Yet, unlike equalization – which is received by some provinces and not by others – the TFF is not a zero-sum game. In other words, all three territories receive federal TFF payments every year.

Natural resource revenues are also treated differently within the TFF than equalization. They are negotiated separately by each territory as part of broader federal-territorial devolution negotiations.


Lastly, in contrast to equalization, which is exclusively based on fiscal capacity, there is a measure of “expenditure need” incorporated into the TFF. This ensures that territorial governments can deliver similar levels of public services. This measure of expenditure need is set through the gross expenditure base (GEB), which is a proxy for the expenditure needs of each territorial government.

The TFF grant entitlement is then calculated by subtracting the provinces total fiscal capacity from the GEB, plus an economic development incentive. We provide the latest data in Table 1.

These transfers are large. On a per-capita basis, the size of the TFF grant (not including the health and social transfers) varies considerably, from slightly less than $27,000 per capita for Yukon to nearly $47,000 for Nunavut. This is well above the levels received by even the most transfer-dependent provinces. The three maritime provinces, for example, received between $4,096 and $4,607 per-capita from the federal government from all major transfers in 2022/23.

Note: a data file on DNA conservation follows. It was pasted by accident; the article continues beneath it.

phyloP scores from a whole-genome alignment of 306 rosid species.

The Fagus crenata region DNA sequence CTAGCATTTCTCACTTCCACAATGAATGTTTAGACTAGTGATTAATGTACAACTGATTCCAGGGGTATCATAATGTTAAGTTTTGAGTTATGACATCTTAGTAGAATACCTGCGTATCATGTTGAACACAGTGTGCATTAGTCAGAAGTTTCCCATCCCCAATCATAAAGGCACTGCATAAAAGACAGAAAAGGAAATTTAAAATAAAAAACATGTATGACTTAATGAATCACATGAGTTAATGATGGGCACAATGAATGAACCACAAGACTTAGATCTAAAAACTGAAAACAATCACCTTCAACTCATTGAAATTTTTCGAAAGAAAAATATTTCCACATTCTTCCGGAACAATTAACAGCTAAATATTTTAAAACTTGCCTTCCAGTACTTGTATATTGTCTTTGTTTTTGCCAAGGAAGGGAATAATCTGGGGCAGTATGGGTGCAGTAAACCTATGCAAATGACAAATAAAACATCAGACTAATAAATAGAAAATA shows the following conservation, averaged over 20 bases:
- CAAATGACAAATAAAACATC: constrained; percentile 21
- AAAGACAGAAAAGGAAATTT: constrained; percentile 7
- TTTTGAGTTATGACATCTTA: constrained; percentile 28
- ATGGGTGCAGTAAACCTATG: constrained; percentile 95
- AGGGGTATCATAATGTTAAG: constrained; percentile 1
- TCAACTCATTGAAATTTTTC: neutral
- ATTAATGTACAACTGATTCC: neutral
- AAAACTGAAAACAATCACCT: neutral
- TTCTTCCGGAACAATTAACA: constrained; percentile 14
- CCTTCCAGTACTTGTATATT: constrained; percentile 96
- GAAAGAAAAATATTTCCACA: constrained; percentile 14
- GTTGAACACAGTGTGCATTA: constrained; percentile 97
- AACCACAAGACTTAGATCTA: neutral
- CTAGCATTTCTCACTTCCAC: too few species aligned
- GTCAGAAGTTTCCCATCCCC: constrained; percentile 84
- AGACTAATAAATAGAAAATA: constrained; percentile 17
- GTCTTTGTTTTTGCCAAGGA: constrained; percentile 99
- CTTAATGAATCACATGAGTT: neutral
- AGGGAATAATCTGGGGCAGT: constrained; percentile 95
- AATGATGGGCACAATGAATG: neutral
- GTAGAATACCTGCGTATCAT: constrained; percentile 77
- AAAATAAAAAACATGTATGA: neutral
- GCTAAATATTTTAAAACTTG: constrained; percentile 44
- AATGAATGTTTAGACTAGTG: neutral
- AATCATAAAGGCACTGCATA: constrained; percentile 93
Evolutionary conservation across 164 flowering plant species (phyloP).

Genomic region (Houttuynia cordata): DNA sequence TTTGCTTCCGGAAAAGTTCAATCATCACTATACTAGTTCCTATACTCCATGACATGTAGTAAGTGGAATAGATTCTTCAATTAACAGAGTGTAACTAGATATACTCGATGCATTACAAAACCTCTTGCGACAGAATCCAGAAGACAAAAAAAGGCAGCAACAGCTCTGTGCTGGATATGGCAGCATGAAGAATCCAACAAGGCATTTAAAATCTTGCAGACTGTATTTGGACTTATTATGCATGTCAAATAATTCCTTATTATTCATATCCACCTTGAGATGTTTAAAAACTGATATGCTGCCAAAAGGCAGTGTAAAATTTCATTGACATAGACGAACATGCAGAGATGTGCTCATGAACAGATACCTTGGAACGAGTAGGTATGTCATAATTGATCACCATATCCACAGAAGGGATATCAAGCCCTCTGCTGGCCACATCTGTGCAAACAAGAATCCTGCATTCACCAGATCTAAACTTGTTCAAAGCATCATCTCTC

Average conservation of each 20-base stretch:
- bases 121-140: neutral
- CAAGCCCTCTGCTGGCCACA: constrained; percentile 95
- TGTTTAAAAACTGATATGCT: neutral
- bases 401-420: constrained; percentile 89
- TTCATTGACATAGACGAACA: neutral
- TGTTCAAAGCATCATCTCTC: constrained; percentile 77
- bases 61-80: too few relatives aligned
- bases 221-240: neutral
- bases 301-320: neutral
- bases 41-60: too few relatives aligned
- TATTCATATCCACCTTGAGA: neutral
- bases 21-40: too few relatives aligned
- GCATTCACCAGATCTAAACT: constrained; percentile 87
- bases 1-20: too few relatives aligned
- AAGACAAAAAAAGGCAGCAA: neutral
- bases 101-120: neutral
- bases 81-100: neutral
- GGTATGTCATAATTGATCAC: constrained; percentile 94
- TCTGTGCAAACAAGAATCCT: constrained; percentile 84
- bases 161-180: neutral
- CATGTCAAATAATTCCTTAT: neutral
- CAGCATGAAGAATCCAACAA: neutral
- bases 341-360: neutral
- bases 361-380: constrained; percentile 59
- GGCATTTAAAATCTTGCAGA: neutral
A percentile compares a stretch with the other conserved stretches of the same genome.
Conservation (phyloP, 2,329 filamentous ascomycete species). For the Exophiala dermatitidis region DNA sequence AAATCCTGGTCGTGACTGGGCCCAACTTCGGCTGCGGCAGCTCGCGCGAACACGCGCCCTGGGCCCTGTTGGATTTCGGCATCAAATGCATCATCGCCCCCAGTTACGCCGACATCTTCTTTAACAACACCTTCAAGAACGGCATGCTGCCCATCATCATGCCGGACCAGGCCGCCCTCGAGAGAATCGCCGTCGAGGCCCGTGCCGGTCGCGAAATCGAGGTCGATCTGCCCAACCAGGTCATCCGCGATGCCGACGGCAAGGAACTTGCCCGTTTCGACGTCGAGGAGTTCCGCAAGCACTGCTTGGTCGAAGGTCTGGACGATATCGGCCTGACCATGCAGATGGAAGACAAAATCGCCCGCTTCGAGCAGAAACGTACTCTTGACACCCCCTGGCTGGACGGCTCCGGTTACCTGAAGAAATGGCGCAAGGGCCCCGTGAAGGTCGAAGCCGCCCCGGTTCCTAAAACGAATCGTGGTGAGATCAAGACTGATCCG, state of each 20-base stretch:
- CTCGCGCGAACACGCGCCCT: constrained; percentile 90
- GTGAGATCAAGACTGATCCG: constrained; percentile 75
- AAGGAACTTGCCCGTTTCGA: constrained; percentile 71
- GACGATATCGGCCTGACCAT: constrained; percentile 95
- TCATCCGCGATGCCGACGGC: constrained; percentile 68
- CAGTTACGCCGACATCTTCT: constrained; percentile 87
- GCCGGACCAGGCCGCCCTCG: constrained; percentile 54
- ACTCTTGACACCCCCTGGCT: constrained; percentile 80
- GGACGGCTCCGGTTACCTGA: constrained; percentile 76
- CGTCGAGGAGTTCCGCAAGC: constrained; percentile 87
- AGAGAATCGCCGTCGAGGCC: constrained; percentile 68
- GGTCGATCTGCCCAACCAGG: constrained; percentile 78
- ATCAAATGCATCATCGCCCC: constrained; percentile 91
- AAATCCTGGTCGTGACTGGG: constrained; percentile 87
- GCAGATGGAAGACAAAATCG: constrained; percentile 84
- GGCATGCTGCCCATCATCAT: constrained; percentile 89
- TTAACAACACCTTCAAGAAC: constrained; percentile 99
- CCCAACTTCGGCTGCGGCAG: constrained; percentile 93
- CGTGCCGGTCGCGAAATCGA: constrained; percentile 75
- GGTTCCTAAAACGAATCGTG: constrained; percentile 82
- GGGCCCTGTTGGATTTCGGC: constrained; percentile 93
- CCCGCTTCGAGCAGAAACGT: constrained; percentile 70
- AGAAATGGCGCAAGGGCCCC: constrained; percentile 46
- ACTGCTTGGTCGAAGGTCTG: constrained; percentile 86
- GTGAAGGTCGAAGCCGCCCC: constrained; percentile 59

But as large as they are, there are important challenges for the territories coming soon. The current TFF may not keep up.

Aging populations, for example, may increase health expenditures in all jurisdictions, but the territories may see particularly large increases. This fact is easily observed using the latest data from the Canadian Institute for Health Information on government health expenditures.

Nationally, provincial governments spend an average of approximately $12,000 per year on health care for individuals over the age of 65, which rises to an average of $21,500 per year for individuals over the age of 80. The territories, however, spend an average of more than $35,000 annually for individuals over age 65 and this rises to more than $90,000 per year for those over 80.

The TFF is not well-suited to help address this mounting source of fiscal pressure because the GEB is tied to changes in per-capita spending in Canada’s South. It will be an increasingly poor measure of fiscal need in Canada’s North.

More research is warranted.

Another key ongoing issue of fiscal federalism in the territories is the devolution of lands and natural resources. For instance, how do such arrangements pertain to Indigenous-settler relations, reconciliation and multi-level governance?